Journal of Helminthology 09/2009; 84(2):136-42. · 1.16 Impact Factor
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    ABSTRACT: Endoparasites associated with the small bromelicolous lizard Bogertia lutzae, a poorly studied phyllodactylid inhabitant of north-eastern Brazil, were studied. Fifty-seven specimens collected from the Atlantic Forest of Alagoas state were dissected. Only one species of parasite, the nematode Spauligodon oxkutzcabiensis, was found, with a prevalence of 22.8%. The intensity of infection was 2.62 +/- 1.19, and neither the prevalence nor mean intensity differed between the sexes. There was no correlation between lizard body size and intensity of infection. An aggregated pattern of distribution (D = 0.813) of S. oxkutzcabiensis was found in this lizard host population. Bogertia lutzae represents a new host recorded for S. oxkutzcabiensis, a parasite reported for the first time for Brazil.
    Journal of Helminthology 09/2009; 84(2):199-201. · 1.16 Impact Factor
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    K M Campião, R J da Silva, V L Ferreira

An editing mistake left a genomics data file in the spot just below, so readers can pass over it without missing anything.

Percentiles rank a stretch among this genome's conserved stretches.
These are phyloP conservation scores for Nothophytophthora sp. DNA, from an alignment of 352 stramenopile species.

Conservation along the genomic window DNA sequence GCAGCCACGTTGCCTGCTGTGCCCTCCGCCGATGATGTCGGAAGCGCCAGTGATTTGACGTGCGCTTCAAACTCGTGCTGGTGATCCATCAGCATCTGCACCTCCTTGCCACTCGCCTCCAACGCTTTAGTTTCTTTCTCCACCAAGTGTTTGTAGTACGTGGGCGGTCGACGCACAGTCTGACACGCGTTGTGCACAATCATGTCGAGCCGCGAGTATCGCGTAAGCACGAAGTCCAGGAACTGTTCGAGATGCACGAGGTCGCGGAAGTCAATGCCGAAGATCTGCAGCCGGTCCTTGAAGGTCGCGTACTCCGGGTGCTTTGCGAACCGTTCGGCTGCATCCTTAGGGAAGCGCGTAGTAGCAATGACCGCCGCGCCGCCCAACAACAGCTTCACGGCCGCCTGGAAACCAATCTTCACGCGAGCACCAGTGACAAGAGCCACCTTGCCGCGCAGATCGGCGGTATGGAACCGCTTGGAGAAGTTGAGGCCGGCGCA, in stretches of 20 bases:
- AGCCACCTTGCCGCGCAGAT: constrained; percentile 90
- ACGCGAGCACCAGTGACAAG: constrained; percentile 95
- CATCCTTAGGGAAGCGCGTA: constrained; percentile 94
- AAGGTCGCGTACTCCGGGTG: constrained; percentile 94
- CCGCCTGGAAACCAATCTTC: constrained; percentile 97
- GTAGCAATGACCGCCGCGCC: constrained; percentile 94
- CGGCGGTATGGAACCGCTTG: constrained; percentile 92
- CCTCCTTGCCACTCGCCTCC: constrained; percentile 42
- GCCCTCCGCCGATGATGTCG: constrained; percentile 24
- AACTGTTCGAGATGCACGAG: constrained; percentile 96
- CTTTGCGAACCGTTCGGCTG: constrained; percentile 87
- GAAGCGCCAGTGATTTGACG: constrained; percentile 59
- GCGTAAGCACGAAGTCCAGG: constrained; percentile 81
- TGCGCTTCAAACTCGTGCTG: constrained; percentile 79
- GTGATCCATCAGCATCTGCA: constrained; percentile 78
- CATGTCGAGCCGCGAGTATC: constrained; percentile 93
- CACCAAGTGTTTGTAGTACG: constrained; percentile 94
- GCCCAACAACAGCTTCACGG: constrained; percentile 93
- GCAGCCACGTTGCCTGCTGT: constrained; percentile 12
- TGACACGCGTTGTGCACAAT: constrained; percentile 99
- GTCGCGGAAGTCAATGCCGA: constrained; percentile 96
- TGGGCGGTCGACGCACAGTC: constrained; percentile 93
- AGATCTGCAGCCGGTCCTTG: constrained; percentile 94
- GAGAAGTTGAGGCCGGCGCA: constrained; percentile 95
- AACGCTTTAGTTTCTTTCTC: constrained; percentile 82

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    ABSTRACT: Forty-three specimens of Leptodactylus podicipinus (Anura: Leptodactylidae) were collected in the south-eastern Pantanal, municipality of Corumbá, State of Mato Grosso do Sul, Brazil in February and July 2007, and examined for endoparasites. Forty (93%) specimens were infected with at least one helminth species. The predominant parasites were nematodes (Aplectana sp., Cosmocerca podicipinus, Oswaldocruzia lopesi, Physalopteroides venancioi, Rhabdias sp.), but the trematode Catadiscus propinquus also showed high prevalence. The trematodes Infidum infidum and Travtrema stenocotyle were also found, but in only one specimen. Adult frogs showed higher parasite diversity than subadults. Leptodactylus podicipinus was preferentially infected by direct life-cycle parasites and was reported as a new host record for seven helminth species.
    Journal of Helminthology 06/2009; 83(4):345-9. · 1.16 Impact Factor